- Simulations provide a safe space to experience and plan for a range of events, from climate disasters to misinformation campaigns, say experts.
- These simulations can take place in homes, offices and public places, and can be high-tech or low-tech.
- The versatility of this technology allows for a range of insights from people who may not otherwise have been heard.
- Virtual simulations could be an important part of the near future, particularly as the world emerges from COVID-19.
Simulations of events ranging from climate disasters to misinformation campaigns on social media can help cities tackle problems that are both complex and hard to predict as they recover from the coronavirus pandemic, urban experts said.
Alternate Reality Simulations use game-like elements and role-playing, with the United Nations’ development unit (UNDP), public and private sectors, and the Arizona State University (ASU) testing them last week in six major cities.
The simulations in Hanoi, Bangkok, Harare and other cities were set in 2022, with the coronavirus still lurking, and the added threats of fake news about insurgents, the failure of the telecom network, or violence and looting after a flash flood.
“Events of the past year have shown that whilst we can foresee a range of potential crises, it is impossible to predict with any certainty their timing or scale,” said Milica Begovic, an innovation specialist at UNDP in Istanbul.
“Simulations provide a safe, yet powerfully experiential and real space for participants to generate models about implications of, and response to various events,” she told the Thomson Reuters Foundation.
The coronavirus pandemic has increased pressure on lawmakers and urban planners to build back better, and create more liveable and equitable cities with open spaces, bicycle lanes, clean energy sources and affordable housing.
Simulations such as those by the UNDP as part of its ongoing Istanbul Innovation Days programme have previously been used to imagine a world without oil, and for companies to prepare for cyberattacks or reputational damage on social media.
The simulations can be in homes, offices and public places, and can be high-tech or low-tech, allowing participants to imagine sustainable financial markets, alternative currencies, or different economic and monetary policies, Begovic said.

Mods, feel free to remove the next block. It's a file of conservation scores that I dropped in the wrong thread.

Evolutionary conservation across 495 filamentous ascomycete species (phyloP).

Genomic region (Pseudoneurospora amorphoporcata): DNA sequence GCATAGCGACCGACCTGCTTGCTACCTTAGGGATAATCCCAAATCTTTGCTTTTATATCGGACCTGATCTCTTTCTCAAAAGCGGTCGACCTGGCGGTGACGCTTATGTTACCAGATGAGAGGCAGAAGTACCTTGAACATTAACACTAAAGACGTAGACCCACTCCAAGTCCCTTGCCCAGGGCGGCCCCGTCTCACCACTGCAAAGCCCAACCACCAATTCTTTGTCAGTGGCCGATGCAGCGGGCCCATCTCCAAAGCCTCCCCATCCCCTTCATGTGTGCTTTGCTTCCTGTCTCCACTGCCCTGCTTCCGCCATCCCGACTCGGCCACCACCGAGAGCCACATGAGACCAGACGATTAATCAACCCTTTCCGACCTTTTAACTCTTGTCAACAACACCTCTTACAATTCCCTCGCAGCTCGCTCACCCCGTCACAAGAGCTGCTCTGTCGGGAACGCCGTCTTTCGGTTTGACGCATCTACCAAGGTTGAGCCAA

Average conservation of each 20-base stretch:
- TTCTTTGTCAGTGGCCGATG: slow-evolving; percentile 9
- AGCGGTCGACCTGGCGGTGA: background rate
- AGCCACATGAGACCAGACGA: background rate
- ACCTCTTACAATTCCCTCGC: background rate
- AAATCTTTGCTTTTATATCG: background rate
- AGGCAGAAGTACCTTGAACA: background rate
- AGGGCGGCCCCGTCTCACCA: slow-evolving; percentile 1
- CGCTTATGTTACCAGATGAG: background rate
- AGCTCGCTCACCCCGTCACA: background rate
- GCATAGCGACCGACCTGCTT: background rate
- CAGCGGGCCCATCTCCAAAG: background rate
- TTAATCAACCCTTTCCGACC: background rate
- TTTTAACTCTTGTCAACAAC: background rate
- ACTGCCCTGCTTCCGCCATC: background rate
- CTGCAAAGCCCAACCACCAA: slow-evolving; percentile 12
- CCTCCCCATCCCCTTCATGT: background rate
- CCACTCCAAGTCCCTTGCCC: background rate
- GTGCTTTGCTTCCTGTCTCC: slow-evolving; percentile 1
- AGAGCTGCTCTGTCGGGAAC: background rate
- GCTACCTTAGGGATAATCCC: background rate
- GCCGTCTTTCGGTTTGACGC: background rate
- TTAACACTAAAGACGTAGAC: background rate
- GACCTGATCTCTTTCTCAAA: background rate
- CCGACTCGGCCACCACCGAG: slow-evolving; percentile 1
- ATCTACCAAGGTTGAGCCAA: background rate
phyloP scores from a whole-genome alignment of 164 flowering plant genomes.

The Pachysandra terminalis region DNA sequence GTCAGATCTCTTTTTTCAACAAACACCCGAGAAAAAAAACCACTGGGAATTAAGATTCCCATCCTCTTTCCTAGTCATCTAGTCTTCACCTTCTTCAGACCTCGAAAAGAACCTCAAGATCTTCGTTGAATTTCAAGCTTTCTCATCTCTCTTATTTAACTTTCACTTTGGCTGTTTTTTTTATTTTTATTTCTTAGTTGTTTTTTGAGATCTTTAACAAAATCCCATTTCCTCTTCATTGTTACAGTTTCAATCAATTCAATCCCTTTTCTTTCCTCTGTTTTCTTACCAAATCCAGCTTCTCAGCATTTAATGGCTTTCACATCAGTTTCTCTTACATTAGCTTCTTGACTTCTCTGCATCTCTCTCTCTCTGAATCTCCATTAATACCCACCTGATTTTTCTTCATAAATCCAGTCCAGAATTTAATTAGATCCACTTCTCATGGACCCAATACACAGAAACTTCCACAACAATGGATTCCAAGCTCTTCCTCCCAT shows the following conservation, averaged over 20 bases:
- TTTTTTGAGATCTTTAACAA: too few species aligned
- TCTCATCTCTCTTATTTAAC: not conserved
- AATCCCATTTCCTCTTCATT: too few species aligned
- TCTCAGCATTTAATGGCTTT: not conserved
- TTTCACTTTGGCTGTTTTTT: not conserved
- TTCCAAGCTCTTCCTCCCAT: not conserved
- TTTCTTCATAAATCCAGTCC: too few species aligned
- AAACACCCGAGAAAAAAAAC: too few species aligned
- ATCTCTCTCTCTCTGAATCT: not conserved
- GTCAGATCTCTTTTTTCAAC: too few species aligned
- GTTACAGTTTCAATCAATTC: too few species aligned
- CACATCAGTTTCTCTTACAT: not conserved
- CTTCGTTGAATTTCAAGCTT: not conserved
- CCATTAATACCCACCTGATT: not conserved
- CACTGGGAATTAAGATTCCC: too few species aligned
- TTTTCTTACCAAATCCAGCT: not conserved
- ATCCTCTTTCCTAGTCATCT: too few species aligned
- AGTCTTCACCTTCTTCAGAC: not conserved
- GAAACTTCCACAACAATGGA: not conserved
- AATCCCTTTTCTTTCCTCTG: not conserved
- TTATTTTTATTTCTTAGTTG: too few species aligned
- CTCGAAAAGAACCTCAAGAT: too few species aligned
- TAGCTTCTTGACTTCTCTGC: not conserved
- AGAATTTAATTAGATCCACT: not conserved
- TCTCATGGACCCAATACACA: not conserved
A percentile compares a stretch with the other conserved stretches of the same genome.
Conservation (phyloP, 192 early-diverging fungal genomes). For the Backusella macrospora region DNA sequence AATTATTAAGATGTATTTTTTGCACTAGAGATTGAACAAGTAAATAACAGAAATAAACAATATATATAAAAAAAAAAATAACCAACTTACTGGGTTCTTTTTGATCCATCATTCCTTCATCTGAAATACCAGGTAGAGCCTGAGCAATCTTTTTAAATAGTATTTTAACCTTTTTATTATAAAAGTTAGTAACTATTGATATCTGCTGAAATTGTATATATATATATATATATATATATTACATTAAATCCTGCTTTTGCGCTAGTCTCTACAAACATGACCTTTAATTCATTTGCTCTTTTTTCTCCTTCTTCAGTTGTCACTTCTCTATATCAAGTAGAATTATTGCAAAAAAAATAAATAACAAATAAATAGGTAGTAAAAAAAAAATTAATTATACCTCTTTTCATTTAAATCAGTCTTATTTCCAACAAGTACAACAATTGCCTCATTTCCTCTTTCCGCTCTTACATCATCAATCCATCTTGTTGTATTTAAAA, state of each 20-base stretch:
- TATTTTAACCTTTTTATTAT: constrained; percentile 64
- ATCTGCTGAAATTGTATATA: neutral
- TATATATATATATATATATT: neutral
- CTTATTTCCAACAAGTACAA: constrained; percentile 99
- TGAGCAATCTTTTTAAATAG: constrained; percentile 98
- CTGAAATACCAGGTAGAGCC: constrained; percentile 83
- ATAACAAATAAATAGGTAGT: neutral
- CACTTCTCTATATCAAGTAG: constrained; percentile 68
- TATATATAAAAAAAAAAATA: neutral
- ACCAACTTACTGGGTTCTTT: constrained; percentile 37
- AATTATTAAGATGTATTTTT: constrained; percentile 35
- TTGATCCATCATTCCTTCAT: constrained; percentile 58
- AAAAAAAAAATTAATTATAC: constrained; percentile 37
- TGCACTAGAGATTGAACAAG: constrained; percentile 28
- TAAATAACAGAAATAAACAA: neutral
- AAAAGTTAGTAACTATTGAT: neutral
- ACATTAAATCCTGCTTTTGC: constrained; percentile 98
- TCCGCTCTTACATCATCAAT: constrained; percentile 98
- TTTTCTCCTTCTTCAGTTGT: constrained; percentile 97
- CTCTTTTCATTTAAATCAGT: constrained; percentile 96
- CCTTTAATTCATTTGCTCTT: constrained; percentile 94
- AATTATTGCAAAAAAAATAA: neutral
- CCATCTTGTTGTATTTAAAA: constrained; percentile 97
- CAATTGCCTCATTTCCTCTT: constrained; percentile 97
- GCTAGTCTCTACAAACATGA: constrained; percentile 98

The World Economic Forum was the first to draw the world’s attention to the Fourth Industrial Revolution, the current period of unprecedented change driven by rapid technological advances. Policies, norms and regulations have not been able to keep up with the pace of innovation, creating a growing need to fill this gap.
The Forum established the Centre for the Fourth Industrial Revolution Network in 2017 to ensure that new and emerging technologies will help—not harm—humanity in the future. Headquartered in San Francisco, the network launched centres in China, India and Japan in 2018 and is rapidly establishing locally-run Affiliate Centres in many countries around the world.
The global network is working closely with partners from government, business, academia and civil society to co-design and pilot agile frameworks for governing new and emerging technologies, including artificial intelligence (AI), autonomous vehicles, blockchain, data policy, digital trade, drones, internet of things (IoT), precision medicine and environmental innovations.
Learn more about the groundbreaking work that the Centre for the Fourth Industrial Revolution Network is doing to prepare us for the future.
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Elsewhere, virtual reality that was initially tied to video gaming when it first became popular in the 1990s, has found many more uses as the technology advanced, from fighting human trafficking to curbing dementia.
Alternate reality simulations can include obtaining insights from a range of people – including those often excluded from the decision-making process, said Sha Xin Wei, who directs the Synthesis Center for responsive environments at ASU.
“You can speak to power, or speak as power more easily in this what-if setting,” he said, adding that the simulations have roles for a member of the press, and for a member of civil society like a working mother, or a young female activist.
“Even though they do not control resources, they can comment on, endorse or disapprove of what the institutional leads are proposing as what-ifs,” he said.
Post-COVID-19, policymakers will need to make “sea-changes to how we organise our economies, and how we navigate our mixture of nature and people and infrastructure,” Sha said.
“Magic-bullet solutions to wicked problems may become other wicked problems. If anything, the pandemic showed how important it is to model differently,” he added.